Recent String of Bus Accidents Prompts Calls for New Regulations
A series of recent bus crashes have led for calls to improve the safety of the entire bus industry. Last year a serious crash in New York resulted in multiple fatalities and serious injuries, and just this week two people died in a Montana bus accident.
Texas bus accidents have also resulted in deaths. One of the most serious occurred close to Sherman in 2008, when 17 riders from Houston were killed.
Although a National Transportation Safety Board (NTSB) investigation found a tire problem was responsible for the Texas crash, driver fatigue has been a common factor in a number of serious bus crashes. This has prompted reform efforts aimed at preventing driver fatigue and reducing the amount of hours bus drivers spend behind the wheel.
This past Monday, the Federal Motor Carrier Safety Administration (FMCSA) hosted a hearing in Grapevine that addressed the issue of driver fatigue. Some bus company owners expressed that efforts should target enforcement, while many drivers felt changes needed to be made to reduce the amount of time they are allowed to drive without sleep.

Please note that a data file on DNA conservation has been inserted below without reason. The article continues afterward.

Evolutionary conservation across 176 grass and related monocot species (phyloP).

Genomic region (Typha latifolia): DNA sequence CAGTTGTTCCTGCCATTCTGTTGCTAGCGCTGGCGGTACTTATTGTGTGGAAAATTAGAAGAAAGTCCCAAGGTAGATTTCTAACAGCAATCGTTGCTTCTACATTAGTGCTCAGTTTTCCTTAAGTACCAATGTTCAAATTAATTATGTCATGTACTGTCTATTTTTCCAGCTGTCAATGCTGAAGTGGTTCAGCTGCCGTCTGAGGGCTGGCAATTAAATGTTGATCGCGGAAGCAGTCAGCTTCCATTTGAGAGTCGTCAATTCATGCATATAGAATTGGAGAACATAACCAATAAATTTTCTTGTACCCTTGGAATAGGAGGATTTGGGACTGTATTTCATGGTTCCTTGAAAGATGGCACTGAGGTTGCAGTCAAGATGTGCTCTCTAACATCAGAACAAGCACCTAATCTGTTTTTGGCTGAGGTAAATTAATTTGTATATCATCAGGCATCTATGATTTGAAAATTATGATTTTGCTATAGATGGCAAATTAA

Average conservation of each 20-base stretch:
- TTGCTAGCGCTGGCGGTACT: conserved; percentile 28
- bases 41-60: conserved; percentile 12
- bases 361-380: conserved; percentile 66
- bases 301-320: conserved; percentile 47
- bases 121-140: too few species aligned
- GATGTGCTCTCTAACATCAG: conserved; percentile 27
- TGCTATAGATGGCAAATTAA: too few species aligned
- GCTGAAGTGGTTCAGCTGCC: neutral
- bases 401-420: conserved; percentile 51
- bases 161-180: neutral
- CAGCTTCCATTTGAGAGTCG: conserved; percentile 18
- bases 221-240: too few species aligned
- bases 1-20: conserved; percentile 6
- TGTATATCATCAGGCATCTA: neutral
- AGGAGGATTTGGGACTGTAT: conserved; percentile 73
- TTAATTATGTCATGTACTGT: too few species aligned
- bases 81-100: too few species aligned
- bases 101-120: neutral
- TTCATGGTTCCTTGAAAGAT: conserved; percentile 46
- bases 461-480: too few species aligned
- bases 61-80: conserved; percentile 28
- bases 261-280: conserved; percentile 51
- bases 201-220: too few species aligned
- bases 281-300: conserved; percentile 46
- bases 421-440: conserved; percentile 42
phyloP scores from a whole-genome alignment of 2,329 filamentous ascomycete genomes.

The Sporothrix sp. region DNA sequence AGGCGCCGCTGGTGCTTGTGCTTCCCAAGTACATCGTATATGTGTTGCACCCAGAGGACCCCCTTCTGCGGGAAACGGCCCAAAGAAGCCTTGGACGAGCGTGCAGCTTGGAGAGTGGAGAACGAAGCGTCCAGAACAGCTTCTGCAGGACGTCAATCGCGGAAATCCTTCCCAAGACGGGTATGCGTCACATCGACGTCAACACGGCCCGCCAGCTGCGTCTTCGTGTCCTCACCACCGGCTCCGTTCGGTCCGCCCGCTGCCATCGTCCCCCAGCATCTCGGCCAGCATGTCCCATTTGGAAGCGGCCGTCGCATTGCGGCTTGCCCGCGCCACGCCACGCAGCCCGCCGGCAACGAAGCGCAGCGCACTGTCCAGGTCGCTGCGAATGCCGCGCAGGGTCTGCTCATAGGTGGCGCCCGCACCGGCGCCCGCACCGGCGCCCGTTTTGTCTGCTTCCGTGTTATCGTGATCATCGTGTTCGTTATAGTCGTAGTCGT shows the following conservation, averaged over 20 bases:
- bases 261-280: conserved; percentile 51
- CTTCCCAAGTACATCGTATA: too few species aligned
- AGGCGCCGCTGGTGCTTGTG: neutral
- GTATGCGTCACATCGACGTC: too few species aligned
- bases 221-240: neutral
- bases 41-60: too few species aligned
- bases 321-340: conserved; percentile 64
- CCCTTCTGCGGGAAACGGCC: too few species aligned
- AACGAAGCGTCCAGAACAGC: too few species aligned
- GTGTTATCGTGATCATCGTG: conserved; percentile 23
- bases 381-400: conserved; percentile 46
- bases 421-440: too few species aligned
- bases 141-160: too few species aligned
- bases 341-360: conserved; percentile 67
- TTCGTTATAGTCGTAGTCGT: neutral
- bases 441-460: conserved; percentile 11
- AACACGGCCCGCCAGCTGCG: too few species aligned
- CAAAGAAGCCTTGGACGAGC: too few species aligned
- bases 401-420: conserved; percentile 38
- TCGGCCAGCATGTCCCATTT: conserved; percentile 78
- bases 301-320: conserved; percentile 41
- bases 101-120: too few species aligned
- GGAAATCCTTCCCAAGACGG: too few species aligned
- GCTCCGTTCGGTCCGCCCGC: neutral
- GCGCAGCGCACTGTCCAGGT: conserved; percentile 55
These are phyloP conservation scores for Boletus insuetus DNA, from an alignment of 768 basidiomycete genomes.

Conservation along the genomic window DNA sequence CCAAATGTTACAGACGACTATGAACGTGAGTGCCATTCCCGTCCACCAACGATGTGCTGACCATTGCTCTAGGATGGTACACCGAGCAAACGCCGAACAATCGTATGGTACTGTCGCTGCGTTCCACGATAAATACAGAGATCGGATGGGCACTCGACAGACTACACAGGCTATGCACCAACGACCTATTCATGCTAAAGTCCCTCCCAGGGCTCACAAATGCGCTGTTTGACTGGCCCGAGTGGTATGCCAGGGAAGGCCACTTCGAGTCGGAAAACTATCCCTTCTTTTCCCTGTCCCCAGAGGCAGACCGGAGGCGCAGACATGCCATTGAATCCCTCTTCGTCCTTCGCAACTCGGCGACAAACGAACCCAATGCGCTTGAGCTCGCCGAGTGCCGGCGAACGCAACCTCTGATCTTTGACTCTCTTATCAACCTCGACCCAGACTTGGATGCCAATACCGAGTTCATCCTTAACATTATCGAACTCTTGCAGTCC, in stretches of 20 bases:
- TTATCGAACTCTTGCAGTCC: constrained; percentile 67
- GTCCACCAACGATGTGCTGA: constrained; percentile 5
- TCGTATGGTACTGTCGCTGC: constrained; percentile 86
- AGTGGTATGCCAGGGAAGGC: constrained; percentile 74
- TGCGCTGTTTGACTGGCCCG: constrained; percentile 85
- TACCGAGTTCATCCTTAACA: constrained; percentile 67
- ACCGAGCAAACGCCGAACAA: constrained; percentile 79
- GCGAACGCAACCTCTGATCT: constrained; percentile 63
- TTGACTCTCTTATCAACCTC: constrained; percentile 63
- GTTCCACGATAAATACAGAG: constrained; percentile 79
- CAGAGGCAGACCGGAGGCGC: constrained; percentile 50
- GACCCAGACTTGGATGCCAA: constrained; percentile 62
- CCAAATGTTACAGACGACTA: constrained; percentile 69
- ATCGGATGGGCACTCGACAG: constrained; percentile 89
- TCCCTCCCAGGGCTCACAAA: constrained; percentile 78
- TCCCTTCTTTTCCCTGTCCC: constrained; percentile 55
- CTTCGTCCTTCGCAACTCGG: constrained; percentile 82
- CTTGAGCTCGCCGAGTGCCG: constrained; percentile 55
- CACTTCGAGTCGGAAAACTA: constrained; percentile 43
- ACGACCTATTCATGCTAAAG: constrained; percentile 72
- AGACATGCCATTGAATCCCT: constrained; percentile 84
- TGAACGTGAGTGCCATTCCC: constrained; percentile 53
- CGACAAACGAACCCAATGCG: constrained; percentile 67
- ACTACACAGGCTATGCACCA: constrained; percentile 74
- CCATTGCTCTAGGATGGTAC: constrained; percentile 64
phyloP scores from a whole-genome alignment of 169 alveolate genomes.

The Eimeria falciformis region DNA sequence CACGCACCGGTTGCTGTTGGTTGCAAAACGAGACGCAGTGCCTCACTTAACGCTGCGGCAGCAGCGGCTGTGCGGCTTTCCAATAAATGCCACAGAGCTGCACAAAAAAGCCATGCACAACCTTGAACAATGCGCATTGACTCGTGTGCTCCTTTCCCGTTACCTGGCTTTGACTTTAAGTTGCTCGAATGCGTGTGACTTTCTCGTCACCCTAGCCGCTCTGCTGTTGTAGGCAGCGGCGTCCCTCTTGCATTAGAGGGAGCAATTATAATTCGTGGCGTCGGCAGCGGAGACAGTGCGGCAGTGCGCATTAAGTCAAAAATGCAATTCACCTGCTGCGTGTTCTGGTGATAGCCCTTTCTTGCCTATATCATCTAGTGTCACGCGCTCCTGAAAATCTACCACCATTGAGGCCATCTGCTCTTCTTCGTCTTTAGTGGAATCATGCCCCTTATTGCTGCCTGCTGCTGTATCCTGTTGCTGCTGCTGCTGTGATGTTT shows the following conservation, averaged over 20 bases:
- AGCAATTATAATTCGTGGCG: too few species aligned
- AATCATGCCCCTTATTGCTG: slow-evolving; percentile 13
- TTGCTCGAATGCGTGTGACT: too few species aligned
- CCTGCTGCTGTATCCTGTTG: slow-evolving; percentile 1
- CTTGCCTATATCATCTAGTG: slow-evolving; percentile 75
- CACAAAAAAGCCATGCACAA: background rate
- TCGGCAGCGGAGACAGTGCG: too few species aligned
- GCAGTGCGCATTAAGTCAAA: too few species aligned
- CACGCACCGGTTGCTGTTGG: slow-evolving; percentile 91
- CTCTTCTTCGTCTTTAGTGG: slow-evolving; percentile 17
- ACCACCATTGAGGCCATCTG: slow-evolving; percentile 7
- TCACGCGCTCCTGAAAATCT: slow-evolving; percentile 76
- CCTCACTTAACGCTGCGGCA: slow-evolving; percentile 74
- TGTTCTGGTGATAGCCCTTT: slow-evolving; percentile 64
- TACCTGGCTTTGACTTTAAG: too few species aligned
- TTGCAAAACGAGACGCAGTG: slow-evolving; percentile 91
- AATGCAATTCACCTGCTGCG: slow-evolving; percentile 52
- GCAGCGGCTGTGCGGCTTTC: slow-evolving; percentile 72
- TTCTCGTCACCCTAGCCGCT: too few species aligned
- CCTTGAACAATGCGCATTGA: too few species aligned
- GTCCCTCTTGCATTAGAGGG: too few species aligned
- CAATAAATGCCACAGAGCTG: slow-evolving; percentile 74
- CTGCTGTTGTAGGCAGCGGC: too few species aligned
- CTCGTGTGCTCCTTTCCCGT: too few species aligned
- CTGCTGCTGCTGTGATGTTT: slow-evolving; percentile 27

Bus drivers may work up to 10 hours in a 15 hour shift, but the catch is that the 15 hours aren’t required to be consecutive. Freight drivers, however, are allowed to operate up to 11 hours in a 14 hour consecutive window before having a required 10 hours off.
Some would like to see the rule for bus drivers mimic the rule for commercial truckers to ensure bus drivers can get sufficient long periods of rest.
Hopefully new efforts will improve the safety of bus transit considering almost 750 million passenger trips happen each year, and that number is only growing.